Popular music is commercial music written and performed for the mass market the world over; music calculated to please the greatest majority of people in any given country at any given time. Contrary to world music it is does not have ethnic or traditional influences or if it does they are very slight and watered down. Ray Browne identifies as popular culture “all those elements of life which are not narrowly intellectual or creatively elitist and which are generally though not necessarily disseminated through the mass media.” (Browne & Ambrosetti 1970)
      Legends concerning real caves have inspired three songs here. Two legends in France: one for the Chambre de l’Amour sea cave and another for the important karst resurgence, Fosse Dionne. In the States there is the legend for the Silver Springs resurgence.
      Many of these songs or instrumental works were inspired by real caves. The Blue Grotto (Grotta Azzurra) in Capri motivated two instrumental pieces and one German song. Two other instrumental pieces were inspired either by the Blue Grotto of Capri or the one in Malta. Other caves the world over that have been celebrated in popular music include the Caves of Manacor in Majorca, the Drakou Cave in Greece, and Luray Caverns, Weeki Wachee Springs, plus two pieces for McDougal’s Cave (Mark Twain Cave) in the United States.
      There are also four different versions of the 1962 hit pop song, Johnny Get Angry, which was the popular music song writer’s answer to the growing influx of “caveman” rock songs in the 1960s.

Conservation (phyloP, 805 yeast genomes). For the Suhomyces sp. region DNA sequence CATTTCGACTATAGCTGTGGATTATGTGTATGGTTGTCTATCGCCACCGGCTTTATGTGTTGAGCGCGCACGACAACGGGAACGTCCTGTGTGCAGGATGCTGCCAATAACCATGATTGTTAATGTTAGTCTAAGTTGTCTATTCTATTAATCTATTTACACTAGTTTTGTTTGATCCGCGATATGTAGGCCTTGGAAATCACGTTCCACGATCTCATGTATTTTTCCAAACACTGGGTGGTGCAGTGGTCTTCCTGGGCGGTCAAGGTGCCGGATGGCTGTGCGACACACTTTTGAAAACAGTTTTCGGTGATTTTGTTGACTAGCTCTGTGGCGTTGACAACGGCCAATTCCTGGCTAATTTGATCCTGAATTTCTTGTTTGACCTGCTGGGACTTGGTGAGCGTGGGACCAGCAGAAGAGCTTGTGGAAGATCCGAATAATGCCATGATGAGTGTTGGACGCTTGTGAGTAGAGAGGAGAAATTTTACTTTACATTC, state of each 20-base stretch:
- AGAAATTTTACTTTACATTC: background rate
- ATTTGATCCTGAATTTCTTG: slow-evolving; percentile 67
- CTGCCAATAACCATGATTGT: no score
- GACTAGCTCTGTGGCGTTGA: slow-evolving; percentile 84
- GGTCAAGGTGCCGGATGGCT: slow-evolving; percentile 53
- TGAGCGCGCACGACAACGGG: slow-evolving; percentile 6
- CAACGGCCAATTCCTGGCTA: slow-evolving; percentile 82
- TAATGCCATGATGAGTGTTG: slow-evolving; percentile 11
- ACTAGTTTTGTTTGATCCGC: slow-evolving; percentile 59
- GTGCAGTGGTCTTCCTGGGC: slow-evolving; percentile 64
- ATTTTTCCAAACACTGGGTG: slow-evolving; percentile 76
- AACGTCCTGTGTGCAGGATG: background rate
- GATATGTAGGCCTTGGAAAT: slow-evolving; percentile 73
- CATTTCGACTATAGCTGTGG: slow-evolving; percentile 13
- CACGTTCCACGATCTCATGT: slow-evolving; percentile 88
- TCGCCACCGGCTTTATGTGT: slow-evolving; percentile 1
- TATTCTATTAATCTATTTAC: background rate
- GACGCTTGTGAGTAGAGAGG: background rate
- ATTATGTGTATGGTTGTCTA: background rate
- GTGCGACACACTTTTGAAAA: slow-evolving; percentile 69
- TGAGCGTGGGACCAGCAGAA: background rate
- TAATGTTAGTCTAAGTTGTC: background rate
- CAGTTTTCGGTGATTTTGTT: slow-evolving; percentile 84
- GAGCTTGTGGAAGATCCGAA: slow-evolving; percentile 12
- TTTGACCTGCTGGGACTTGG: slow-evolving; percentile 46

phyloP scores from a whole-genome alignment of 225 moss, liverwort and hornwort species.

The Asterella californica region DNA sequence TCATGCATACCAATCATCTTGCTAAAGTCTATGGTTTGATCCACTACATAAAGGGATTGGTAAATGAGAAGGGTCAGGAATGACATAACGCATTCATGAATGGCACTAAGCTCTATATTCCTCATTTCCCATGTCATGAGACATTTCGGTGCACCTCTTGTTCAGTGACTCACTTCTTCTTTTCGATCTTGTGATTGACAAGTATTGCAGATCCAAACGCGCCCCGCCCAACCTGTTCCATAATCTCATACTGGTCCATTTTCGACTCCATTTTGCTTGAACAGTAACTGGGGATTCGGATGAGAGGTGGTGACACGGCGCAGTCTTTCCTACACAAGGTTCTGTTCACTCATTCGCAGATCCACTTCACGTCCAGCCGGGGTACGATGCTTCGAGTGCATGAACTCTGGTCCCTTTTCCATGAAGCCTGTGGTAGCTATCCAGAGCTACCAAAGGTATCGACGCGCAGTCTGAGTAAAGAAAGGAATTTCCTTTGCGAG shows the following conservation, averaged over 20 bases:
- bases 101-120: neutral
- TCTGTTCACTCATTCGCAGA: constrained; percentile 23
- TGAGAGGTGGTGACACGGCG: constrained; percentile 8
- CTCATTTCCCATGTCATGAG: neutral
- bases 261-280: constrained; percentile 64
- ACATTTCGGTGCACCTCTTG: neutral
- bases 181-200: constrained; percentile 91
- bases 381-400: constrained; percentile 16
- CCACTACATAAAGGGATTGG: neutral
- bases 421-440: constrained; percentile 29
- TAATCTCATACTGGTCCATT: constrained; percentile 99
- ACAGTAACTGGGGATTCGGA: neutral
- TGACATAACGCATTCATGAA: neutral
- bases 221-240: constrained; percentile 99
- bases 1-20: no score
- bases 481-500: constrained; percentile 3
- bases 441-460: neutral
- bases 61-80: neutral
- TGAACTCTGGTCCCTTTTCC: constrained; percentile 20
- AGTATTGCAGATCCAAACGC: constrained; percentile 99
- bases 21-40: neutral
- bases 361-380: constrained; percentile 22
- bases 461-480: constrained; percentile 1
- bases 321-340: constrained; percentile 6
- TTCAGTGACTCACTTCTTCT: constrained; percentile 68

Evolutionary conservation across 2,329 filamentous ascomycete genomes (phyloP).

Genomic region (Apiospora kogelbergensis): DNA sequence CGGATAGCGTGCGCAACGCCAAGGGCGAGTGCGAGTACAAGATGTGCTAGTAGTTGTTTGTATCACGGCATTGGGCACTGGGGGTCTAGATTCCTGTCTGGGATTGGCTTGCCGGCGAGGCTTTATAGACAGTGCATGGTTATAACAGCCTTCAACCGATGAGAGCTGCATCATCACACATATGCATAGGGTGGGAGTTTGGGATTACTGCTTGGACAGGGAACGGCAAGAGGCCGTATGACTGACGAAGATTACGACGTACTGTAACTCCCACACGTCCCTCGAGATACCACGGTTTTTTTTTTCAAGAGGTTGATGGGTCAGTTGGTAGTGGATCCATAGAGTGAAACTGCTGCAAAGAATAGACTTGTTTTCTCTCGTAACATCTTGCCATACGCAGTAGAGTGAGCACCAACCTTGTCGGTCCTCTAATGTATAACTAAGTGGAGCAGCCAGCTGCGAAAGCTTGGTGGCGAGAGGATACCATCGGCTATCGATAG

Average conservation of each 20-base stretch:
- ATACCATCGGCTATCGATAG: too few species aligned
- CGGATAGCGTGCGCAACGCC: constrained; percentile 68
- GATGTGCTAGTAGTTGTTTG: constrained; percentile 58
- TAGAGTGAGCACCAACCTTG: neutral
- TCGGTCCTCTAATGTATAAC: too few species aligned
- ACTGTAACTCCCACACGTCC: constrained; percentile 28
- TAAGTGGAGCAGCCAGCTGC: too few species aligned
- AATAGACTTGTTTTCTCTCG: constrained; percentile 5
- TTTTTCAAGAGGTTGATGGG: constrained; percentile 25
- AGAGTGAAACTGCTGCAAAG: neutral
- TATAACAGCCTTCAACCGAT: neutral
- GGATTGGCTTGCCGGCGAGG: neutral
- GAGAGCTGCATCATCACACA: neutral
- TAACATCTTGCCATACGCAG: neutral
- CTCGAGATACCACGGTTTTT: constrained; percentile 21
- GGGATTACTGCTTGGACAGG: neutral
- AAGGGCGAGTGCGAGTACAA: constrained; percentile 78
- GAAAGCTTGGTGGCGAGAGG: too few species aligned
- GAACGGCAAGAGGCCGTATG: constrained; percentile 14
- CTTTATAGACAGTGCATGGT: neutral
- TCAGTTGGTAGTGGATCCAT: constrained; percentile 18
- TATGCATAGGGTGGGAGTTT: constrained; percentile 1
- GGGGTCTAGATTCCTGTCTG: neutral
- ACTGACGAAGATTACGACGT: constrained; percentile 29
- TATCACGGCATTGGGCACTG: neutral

In the children’s section there are nine songs about bats and four songs about cavemen. There are many more cave and bat songs for children, which were performed for children’s films or for children’s television shows (see under Film & Television Music).

REF: Browne, Ray & Ambrosetti, Ronald 1970, Popular Culture: Notes toward a Definition in Popular Culture and Curricula, Bowling Green University Popular Press, Bowling Green, OH, p. 11

Presentation of Entries

      Each country has been listed alphabetically. And each entry for that country was given a code number – starting with “PO” meaning popular music followed by the country code established by the ISO (International Organization for Standardization), based on lists published by the United Nations.
      All the English songs and music from Great Britain and the United States have been listed together and grouped alphabetically. The English children’s songs have also been put separately.
      For the song entries, wherever possible an effort was made to obtain or transcribe the song lyrics and translate them into English. These lyrics will be found in “Lyrics – Popular Music & Children’s Songs” section (tab on bottom left).
      The list of abbreviations used for each entry will be found in the “Abbreviations” tab on the bottom left.